花見 (“Cherry Blossom Viewing“) is a centuries-old Japanese tradition. Every spring, Japanese people have a picnic with friends and family under the 桜 (Cherry Blossom) trees.
Japanese people have always loved the pink Sakura (Cherry Blossoms), as can be seen in many things in Japan such as haiku poems, ukiyoe (woodblock prints), paintings, Sakura-flavored snacks, tea and 日本酒 (Japanese sake rice-wine).
I wrote a post last year explaining a bit about Japan’s love of 桜 (Sakura flowers) and 花見 (“Cherry-Blossom Viewing”).
Basically, the Sakura are beautiful and fragile and they are in bloom for only a short time before they fall to the ground in a way that looks like beautiful, gentle pink snowfall…it’s called 「桜吹雪」 (“Sakura-fubuki” (Sakura snowfall)).
They symbolize the beauty, fragility and brevity of life itself.
But this year, due to the disaster last month, the Japanese government has asked people to use 自粛 (self-restraint) this “Cherry Blossom Viewing” season.
Does it seem odd to you that the government would ask that of people in Japan?
I have heard that many people from other countries were surprised to learn that the Japanese government would request people to refrain from Cherry Blossom Viewing or at least to do it quietly and reverently this year.
But in Japan we have no problem with such a request. In fact, even if the government hadn’t asked, most people in Japan probably would have done so anyways.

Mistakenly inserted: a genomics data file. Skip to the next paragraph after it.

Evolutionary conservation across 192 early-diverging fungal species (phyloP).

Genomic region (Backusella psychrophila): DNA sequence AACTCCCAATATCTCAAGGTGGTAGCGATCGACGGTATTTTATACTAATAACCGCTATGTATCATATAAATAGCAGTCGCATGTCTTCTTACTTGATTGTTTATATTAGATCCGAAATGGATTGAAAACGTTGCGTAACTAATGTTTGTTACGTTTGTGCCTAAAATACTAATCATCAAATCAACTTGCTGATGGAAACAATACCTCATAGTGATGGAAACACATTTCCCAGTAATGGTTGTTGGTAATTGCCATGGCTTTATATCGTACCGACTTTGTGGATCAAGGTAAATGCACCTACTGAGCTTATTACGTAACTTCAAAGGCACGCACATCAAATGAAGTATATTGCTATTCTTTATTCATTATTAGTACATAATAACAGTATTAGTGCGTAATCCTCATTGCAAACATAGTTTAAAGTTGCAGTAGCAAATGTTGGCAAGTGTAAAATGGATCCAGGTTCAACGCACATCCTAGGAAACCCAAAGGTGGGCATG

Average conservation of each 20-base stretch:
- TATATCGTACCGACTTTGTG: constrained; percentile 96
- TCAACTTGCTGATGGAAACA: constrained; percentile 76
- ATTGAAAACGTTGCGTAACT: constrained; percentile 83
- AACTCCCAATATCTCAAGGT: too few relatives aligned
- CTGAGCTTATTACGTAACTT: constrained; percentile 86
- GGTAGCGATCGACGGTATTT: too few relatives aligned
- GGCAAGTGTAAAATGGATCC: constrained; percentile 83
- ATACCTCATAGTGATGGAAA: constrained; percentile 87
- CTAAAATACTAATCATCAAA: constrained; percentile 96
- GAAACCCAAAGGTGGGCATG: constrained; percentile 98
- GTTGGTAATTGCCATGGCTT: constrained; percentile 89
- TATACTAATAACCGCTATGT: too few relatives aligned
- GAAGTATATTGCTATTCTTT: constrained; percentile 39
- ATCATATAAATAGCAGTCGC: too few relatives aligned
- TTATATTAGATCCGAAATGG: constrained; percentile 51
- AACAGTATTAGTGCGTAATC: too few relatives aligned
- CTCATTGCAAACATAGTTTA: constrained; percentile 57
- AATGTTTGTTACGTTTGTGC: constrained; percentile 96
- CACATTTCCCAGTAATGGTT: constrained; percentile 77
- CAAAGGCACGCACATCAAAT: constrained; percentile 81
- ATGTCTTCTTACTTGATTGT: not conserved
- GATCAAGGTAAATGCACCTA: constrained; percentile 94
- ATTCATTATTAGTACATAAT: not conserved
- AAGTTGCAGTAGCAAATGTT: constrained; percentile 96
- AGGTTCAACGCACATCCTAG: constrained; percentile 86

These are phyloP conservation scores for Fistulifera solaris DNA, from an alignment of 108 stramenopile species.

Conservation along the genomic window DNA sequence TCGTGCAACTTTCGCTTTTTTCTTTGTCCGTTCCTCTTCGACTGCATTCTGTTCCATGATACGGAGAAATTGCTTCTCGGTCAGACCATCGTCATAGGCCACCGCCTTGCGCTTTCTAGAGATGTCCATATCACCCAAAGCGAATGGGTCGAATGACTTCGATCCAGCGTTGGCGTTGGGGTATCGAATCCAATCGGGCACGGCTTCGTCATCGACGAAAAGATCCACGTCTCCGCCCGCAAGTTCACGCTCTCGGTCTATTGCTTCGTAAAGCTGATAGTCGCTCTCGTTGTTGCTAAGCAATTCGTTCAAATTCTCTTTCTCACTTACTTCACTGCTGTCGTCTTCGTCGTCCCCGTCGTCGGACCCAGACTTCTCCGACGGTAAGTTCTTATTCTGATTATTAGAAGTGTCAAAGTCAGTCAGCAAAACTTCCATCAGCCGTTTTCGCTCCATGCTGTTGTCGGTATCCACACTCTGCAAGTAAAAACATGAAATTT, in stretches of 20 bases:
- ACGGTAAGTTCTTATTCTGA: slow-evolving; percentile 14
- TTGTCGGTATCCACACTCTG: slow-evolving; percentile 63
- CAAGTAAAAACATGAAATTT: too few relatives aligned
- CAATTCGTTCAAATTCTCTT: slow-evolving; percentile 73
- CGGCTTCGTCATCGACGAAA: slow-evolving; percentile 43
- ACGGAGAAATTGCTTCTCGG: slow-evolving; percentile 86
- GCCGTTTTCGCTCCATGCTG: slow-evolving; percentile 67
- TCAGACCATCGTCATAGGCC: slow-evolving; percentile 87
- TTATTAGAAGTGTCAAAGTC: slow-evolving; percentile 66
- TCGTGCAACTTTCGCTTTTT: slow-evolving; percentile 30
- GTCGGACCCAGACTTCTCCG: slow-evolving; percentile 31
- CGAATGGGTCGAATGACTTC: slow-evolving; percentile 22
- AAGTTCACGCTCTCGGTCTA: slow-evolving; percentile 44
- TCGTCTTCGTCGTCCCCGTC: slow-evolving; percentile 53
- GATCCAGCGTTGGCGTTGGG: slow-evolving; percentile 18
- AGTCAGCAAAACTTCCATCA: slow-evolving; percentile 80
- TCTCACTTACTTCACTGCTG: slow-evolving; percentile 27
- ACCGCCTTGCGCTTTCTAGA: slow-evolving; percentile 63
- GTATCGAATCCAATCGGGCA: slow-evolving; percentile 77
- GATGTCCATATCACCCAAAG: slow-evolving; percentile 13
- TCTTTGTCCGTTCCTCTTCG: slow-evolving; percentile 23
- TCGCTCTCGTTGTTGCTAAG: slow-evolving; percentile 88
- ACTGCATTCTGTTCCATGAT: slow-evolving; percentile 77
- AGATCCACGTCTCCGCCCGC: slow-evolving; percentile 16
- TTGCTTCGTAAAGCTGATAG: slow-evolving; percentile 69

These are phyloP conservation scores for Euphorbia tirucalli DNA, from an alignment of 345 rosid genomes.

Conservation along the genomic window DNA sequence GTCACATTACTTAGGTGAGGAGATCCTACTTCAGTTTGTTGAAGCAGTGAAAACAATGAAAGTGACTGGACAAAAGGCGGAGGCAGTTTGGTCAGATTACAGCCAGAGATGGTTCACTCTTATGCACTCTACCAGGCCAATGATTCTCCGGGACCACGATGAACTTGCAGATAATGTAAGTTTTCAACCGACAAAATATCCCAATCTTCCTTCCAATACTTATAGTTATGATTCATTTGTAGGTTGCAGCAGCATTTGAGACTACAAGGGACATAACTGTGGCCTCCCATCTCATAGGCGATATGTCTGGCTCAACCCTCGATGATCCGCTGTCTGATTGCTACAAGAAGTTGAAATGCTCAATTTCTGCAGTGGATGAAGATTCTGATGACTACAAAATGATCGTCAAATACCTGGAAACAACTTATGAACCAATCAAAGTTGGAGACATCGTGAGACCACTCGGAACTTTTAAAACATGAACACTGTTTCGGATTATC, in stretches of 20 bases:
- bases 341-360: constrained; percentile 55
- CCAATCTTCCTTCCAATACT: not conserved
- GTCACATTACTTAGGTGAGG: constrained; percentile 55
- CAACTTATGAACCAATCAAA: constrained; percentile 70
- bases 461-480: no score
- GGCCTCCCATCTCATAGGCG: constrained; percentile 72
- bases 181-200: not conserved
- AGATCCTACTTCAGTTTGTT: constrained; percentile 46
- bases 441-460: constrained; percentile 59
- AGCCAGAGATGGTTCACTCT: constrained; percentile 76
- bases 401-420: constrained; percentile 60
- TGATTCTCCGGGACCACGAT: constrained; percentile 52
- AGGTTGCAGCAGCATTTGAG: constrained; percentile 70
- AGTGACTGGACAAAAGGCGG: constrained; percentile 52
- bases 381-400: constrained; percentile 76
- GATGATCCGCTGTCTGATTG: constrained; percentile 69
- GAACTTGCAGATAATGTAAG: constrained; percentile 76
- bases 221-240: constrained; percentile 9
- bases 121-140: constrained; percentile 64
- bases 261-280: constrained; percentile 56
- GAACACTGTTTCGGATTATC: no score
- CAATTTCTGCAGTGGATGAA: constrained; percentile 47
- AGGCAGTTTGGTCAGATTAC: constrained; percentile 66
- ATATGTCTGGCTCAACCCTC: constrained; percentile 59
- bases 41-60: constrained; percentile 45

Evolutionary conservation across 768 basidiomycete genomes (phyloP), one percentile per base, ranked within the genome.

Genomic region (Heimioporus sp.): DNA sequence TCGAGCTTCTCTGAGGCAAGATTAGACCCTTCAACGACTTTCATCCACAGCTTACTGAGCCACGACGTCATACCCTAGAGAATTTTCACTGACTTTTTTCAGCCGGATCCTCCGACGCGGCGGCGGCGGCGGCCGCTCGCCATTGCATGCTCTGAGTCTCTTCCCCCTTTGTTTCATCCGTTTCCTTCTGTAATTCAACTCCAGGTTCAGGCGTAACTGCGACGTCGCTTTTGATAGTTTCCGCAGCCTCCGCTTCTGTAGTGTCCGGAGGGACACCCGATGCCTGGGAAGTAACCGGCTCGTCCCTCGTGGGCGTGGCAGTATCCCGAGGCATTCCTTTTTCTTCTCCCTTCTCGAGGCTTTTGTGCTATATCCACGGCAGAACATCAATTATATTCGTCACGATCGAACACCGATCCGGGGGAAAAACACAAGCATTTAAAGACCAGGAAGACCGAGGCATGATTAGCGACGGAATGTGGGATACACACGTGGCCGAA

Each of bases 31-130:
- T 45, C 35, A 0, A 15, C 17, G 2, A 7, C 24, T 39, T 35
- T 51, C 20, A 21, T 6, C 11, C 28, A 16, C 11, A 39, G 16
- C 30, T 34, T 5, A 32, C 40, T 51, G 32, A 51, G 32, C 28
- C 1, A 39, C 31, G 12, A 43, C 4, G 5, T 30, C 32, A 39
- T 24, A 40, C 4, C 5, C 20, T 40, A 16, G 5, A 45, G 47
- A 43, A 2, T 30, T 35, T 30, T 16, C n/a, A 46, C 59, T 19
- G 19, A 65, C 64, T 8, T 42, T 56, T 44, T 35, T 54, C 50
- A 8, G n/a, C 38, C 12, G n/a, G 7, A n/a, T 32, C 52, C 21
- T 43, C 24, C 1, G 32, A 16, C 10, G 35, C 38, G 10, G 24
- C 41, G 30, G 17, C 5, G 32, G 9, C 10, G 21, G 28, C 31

In many cases 花見 (Cherry Blossom Viewing) leads people to drink excessively and sometimes become a bit loud. But this year, so soon after the huge disaster in the 東北地方 (Tohoku Region) and with so many up there still trying to recover from it, no one is in the mood to celebrate.
Many people are electing to skip Cherry Blossom Viewing this year, and those who are doing it this year are doing so quietly and with more reflection.
Today my wife and I went to a temple with a small lunch to enjoy a quiet 花見 (Cherry Blossom Viewing).
Here are some photos that I took:
Some junior high school students walking to school. The school year has just begun in Japan.
Can you see the Sakura petals falling in 桜吹雪 ("Sakura snowfall")?
Many Sakura petals on the ground.
Back of 大仏 (Buddah)
Not long after we returned home, our house shook pretty hard from a big aftershock that was a 振動 5 (Level 5 of the Japanese earthquake scale (with goes to “7″))! It was a 振動 6 (level 6 (out of 7)) at it’s epi-center in the Sendai area! It was then that I realized today is the one-month anniversary of the 2011 March 11 Sendai Earthquake!